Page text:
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    Symmetry breaking is a fundamental concept in condensed matter physics whose presence often heralds new phases of matter. For instance, the breaking of time reversal symmetry is traditionally linked to magnetic phases in a material, while the breaking of gauge symmetry can lead to superfluidity/superconductivity. Nematic phases are phases in which rotational symmetry is broken while maintaining translational symme- try, and are traditionally associated with liquid crystals. Electronic nematic states where the or- thogonal in-plane crystal directions have different electronic properties have garnered a great deal of attention after their discovery in Sr$_3$Ru$_2$O$_7$, multiple iron based superconductors, and in the superconducting state of CuBiSe. Here we demonstrate the existence of an electronic ne- matic phase in the two-dimensional carrier gas that forms at the (111) LaAlO$_3$ (LAO)/SrTiO$_3$ (STO) interface that onsets at low temperatures, and is tunable by an electric field.
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    The computation of light scattering by the superposition T-matrix scheme has been so far restricted to systems made of particles that are either sparsely distributed or of near-spherical shape. In this work, we extend the range of applicability of the T-matrix method by accounting for the coupling of scattered fields between highly non-spherical particles in close vicinity. This is achieved using an alternative formulation of the translation operator for spherical vector wave functions, based on a plane wave expansion of the particle's scattered electromagnetic field. The accuracy and versatility of the present approach is demonstrated by simulating arbitrarily oriented and densely packed spheroids, for both, dielectric and metallic particles.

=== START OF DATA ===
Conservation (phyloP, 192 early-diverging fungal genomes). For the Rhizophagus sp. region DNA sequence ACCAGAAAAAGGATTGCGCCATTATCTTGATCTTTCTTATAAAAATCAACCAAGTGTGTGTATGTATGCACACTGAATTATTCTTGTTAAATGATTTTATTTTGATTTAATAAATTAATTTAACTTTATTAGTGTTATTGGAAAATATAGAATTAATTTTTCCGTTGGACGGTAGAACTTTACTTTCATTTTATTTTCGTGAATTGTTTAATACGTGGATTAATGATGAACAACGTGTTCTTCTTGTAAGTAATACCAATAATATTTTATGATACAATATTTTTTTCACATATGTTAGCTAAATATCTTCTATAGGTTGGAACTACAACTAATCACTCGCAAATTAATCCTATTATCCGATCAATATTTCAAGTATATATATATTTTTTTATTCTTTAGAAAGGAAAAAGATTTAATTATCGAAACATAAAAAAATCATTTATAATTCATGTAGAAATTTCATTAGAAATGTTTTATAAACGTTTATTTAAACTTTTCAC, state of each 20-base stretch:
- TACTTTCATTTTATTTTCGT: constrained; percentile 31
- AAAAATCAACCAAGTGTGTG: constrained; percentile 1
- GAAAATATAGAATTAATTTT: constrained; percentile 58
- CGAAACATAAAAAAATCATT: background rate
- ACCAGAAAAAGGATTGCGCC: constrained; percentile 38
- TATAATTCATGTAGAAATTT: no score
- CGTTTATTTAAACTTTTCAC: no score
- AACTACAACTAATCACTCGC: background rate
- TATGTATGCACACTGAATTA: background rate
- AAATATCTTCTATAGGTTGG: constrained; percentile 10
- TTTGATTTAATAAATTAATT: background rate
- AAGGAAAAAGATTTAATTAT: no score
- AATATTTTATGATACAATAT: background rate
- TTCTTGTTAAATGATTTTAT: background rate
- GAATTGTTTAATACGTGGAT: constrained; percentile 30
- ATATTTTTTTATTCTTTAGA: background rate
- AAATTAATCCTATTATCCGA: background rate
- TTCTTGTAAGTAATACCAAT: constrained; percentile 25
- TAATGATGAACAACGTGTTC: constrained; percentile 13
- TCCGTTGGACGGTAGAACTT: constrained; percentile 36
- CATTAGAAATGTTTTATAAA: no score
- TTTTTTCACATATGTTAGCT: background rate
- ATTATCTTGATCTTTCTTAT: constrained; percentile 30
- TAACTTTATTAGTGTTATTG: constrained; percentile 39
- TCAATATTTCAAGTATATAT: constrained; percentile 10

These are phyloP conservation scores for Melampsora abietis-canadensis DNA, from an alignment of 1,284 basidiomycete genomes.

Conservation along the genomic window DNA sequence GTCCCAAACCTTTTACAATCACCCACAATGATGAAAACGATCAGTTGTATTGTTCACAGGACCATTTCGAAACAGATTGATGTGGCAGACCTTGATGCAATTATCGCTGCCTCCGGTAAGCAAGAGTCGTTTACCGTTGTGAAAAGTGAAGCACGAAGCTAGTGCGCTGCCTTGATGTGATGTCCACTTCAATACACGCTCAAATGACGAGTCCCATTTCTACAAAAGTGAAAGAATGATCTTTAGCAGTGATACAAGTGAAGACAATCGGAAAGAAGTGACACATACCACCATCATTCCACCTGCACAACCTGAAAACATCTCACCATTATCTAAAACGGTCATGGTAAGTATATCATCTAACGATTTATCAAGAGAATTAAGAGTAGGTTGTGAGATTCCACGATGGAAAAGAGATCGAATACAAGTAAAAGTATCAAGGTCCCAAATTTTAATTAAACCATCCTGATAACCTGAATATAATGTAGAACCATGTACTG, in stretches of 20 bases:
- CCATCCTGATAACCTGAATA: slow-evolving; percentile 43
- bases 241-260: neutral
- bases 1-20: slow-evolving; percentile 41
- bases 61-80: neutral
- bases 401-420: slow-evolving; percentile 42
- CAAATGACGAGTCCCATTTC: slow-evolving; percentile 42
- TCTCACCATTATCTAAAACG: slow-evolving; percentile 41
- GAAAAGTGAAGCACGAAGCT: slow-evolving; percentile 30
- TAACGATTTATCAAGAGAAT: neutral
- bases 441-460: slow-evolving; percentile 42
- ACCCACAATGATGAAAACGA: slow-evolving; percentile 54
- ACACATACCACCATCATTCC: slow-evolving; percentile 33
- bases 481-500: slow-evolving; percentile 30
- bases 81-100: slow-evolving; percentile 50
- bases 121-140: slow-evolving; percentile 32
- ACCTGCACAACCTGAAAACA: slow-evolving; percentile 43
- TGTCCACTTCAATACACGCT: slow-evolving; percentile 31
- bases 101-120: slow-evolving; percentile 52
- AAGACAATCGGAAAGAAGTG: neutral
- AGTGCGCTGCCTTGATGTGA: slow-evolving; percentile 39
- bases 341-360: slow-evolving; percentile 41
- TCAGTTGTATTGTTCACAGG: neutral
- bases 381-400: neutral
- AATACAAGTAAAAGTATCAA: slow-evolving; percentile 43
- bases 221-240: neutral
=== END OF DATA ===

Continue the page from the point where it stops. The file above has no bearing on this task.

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    Liquid marbles are microlitre droplets of liquid, encapsulated by self-organised hydrophobic particles at the liquid/air interface. They offer an efficient approach for manipulating liquid droplets and compartmentalising reactions in droplets. Digital fluidic devices employing liquid marbles might benefit from having embedded computing circuits without electronics and moving mechanical parts (apart from the marbles). We present an experimental implementation of a collision gate with liquid marbles. Mechanics of the gate follows principles of Margolus' soft-sphere collision gate. Boolean values of the inputs are given by the absence (FALSE) or presence (TRUE) of a liquid marble. There are three outputs: two outputs are trajectories of undisturbed marbles (they only report TRUE when just one marble is present at one of the inputs), one output is represented by trajectories of colliding marbles (when two marbles collide they lose their horizontal momentum and fall), this output reports TRUE only when two marbles are present at inputs. Thus the gate implements AND and AND-NOT logical functions. We speculate that by merging trajectories representing AND-NOT output into a single channel one can produce a one-bit half-adder. Potential design of a one-bit full-adder is discussed, and the synthesis of both a pure nickel metal and hybrid nickel/polymer liquid marble is reported.